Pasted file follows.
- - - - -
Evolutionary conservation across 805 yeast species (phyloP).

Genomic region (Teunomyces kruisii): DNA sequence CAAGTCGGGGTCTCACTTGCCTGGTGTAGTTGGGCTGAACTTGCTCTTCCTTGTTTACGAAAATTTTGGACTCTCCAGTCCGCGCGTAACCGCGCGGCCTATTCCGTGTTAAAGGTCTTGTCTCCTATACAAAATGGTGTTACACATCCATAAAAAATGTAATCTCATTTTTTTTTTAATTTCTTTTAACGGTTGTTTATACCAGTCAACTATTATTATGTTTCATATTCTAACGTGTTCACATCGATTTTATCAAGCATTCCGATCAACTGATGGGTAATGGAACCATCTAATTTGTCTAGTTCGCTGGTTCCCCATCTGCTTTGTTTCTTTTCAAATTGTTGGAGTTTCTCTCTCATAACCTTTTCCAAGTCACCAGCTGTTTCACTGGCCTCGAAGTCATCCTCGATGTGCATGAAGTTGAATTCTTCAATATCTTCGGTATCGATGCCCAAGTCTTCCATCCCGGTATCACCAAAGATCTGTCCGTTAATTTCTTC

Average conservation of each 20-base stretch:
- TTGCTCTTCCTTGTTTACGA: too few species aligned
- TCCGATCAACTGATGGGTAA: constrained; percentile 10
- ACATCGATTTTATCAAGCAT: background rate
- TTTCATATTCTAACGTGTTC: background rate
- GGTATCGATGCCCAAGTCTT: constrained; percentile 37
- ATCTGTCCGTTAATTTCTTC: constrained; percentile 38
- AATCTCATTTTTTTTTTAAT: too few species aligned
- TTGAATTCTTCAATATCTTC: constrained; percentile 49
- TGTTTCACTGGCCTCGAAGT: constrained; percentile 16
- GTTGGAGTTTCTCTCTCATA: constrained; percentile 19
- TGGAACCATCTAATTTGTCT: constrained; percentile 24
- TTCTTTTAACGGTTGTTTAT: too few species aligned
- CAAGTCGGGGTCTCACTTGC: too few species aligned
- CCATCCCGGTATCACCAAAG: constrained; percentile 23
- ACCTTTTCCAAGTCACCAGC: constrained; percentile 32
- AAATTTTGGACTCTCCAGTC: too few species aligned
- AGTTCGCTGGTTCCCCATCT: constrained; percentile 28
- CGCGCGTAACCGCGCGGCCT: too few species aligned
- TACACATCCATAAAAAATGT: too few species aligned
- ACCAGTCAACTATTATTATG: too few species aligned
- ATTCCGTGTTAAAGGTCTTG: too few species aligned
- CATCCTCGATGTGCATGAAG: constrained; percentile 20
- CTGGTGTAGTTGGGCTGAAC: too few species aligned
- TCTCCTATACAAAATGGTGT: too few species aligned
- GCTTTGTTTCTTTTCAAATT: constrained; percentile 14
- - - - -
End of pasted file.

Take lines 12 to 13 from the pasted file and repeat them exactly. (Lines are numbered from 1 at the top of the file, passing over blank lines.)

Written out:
- TGTTTCACTGGCCTCGAAGT: constrained; percentile 16
- GTTGGAGTTTCTCTCTCATA: constrained; percentile 19